I’m Lea Wait, and during the past week my computer has given me nightmares.
Now, I’m usually a fairly calm person. Go ahead – ask my husband. Ask my children. Well – no – don’t ask my children about when they were in high school. And don’t ask my husband about when I’m under a deadline. But – other than that – I am usually very restrained. Accepting. I take deep breaths. I would have been great in WWII Britain.
And after years of writing (corporate, theoretically nonfiction,) before I’d written one word of fiction or entered the world of publishing, I’d honed the ability to smile through dozens of political rewrites, knew the joy of collating at 3 a.m., understood the rationale for squirreling away pounds of carbon and gallons of Wite-out so I would never, ever, run out. and was known as one of the few who could convince a weary secretary to retype a page one more time because a comma needed to be added.
When electric typewriters became common, I loved my Selectric. When they turned into electric typewriters with memory, I was in heaven. And my office had one of the first computers that could process words and make sense of them.
No doubt: I love my computer. I spent eight to twelve hours a day with my keyboard and mouse and screen, writing, researching, sending and receiving e-mails, blogging, Facebooking … in short, in the life of an author … living.
(I do emerge for meals and sleep and CNN .. although now that CNN is on-line …..)
Until last week, when my world came crashing down.
My computer was, I will admit, getting a little on in years. It groaned a little. It hesitated. It stopped and started. (Much as I do some mornings, I will admit.) It would no longer play videos. It wouldn’t accept updates. I started to worry. Yes, I backed up my manuscripts “in the cloud.” But clouds have looked pretty dark recently. And I have a book deadline September 1. So one morning I woke up and decided it was time. Even computers come to an end.
I ruthlessly pulled out cables and drove my old tower to Best Buy. Where, I discovered, few people use desk top computers anymore. It’s all laptops. Well, my study is set up for a desktop, and I wasn’t ready to give that up, so a very patient and polite young Geek (they are actually called that at Best Buy) explained that I could, indeed, buy another tower. But then he introduced me to All-in-Ones … and I fell hard. If any of you are as far behind the times as I was … an “all-in-one” is basically a Spanx for your computer hardware. It squishes everything except your mouse and keyboard into a flatscreen – a glorious flatscreen, which includes a camera that won’t fall off the top of the screen, speakers that won’t take up desk space – and no pedestal at all. I fell hard. It was gorgeous. And the Geek promised to personally transfer all my files — emails, mailing list, and, of course, all my manuscripts — into this wonderful new computer. (For a not-so-small fee, of course.) And he’d update my Windows. And my Mail. Everything as Up-to-Date as Kansas City before any tornadoes.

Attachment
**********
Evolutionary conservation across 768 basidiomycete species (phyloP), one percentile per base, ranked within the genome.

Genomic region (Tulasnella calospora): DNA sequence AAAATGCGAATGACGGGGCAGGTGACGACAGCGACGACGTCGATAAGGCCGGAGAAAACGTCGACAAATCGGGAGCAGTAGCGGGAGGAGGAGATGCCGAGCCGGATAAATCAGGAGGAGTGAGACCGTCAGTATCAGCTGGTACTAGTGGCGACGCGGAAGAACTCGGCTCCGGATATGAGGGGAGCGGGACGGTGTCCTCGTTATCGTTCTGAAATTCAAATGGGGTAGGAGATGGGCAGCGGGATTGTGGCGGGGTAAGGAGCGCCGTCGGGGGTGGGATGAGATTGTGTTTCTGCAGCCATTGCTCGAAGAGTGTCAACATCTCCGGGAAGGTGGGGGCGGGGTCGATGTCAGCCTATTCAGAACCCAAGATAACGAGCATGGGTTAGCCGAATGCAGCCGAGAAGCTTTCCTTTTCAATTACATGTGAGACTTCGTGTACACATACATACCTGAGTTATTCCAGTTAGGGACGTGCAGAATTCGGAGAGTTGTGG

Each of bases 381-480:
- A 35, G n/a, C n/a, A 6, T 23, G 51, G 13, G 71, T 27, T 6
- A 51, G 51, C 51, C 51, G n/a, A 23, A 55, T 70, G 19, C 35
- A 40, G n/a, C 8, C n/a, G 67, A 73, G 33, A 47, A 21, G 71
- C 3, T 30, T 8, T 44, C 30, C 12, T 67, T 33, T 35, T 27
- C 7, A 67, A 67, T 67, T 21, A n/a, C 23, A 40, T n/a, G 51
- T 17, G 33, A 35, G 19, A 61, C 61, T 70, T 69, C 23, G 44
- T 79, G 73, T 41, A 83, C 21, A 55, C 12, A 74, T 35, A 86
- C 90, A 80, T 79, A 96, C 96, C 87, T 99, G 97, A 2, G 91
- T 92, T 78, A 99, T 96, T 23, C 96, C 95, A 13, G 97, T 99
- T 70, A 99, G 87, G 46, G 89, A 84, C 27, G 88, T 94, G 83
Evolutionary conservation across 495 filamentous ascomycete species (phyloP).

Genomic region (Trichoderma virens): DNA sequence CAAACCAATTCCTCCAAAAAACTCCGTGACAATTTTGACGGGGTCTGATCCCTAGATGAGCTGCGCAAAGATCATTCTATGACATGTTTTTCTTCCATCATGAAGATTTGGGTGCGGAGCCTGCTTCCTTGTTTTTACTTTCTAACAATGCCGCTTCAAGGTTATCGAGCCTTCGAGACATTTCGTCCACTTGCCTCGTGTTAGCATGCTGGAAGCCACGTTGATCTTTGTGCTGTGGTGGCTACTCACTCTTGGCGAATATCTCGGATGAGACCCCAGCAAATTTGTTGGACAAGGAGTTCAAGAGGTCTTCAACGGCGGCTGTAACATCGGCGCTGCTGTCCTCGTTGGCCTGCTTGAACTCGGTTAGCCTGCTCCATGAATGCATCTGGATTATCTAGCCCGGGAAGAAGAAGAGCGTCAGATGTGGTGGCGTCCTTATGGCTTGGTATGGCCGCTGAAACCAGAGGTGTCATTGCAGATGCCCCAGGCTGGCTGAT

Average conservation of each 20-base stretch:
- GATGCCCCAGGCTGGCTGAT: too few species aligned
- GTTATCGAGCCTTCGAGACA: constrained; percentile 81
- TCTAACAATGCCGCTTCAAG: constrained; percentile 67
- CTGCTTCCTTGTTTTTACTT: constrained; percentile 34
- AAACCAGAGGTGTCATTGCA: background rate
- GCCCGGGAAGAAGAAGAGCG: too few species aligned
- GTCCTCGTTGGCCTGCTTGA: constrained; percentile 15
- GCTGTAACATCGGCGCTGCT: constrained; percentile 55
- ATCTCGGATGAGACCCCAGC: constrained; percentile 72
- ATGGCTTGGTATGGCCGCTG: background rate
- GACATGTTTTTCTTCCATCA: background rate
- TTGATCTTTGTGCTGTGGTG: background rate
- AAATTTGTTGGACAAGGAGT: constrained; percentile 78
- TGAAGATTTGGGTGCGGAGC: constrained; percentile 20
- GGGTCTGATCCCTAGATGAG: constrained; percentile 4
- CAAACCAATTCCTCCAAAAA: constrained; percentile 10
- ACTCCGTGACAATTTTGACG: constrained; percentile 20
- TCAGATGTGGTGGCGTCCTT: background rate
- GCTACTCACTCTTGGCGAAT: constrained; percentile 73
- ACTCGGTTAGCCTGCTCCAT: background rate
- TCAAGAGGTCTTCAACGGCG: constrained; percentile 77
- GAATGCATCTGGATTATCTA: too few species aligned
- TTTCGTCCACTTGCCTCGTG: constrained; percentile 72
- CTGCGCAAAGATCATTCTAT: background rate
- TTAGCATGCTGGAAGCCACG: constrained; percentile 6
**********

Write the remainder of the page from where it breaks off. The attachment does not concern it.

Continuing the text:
I was wooed and won. I handed him my credit card and my tower and went home to clean my desk to prepare for the coming of the new computer.
Two days later it was in my study. Six hours after that I was beginning to figure out how to find mail on it. Maybe.Then I tried to find my mailing list – an essential piece of my business. But that file was (my stomach disappeared to somewhere south of the cellar) empty. I dialed the 800 number the Geek had given me. Another nice Geek told me to attach the backup files I was given to the computer. All would be good.
An hour later? It wasn’t.
I called the local store. I took the pretty new computer back. I was assured by Geek One that he would resolve the problem. Just a matter of consolidating files. Not a problem for him! I had to go to Portland for a couple of hours? Stop on my way home.
I did. The computer was “almost ready.” Not to worry. He’d call.
He didn’t. Until the next afternoon. Seems my software for the mailing list didn’t work with the fancy new Word system. But never fear! He was trying to get through to the software company. He’d make it work!
The next afternoon he called again. He had the fix … not to worry! (At t this point I hadn’t had a computer for … but who was counting days? I was counting hours! Cut off from the world! No email! No Facebook! No new pages written!)
And, by the way, he asked … what was my password for my mailing list?
“No password,” I said. “I never gave it a password. I’m the only one who uses it.” “It needs a password to open it,” he said. “I can’t fix it without a password.” “No password,” I said.” “I’ll see,” he answered. Don’t worry.” He hung up. I worried.
Two days later, I got another call. A recording. My computer was ready!
I wasn’t sure I believed it. All night I wondered what “ready” meant. “Ready” to throw out? “Ready” without my ten years of mailing list?
When I arrived at the store, Geek One explained. He showed me how it all worked. He told me I might have some problems. He also assured me that the next time I bought a new computer I’d have the same issues with the mailing list again. He smiled. I smiled. I took the computer home.
I can now report that the Mailing List software works beautifully. I can much relieved about that.
But this afternoon a fellow writer sent me pictures and a guest blog for today’s Maine Crime Writer. You don’t see it here, because I can’t figure out how to move the pictures she sent me into files so I can upload them into this blog. I was also asked, today, to send an edited chapter of my latest book to a magazine so they could excerpt it.
I ended up retyping the whole chapter.
I haven’t quite mastered Windows 8 yet.
But, never fear. I’ve ordered a copy of Windows 8 for Dummies. It will arrive tomorrow.
My beautiful new computer is sitting on my desk. Now I just have to learn how her brain works. Because, so far, she and I aren’t on the same wavelength.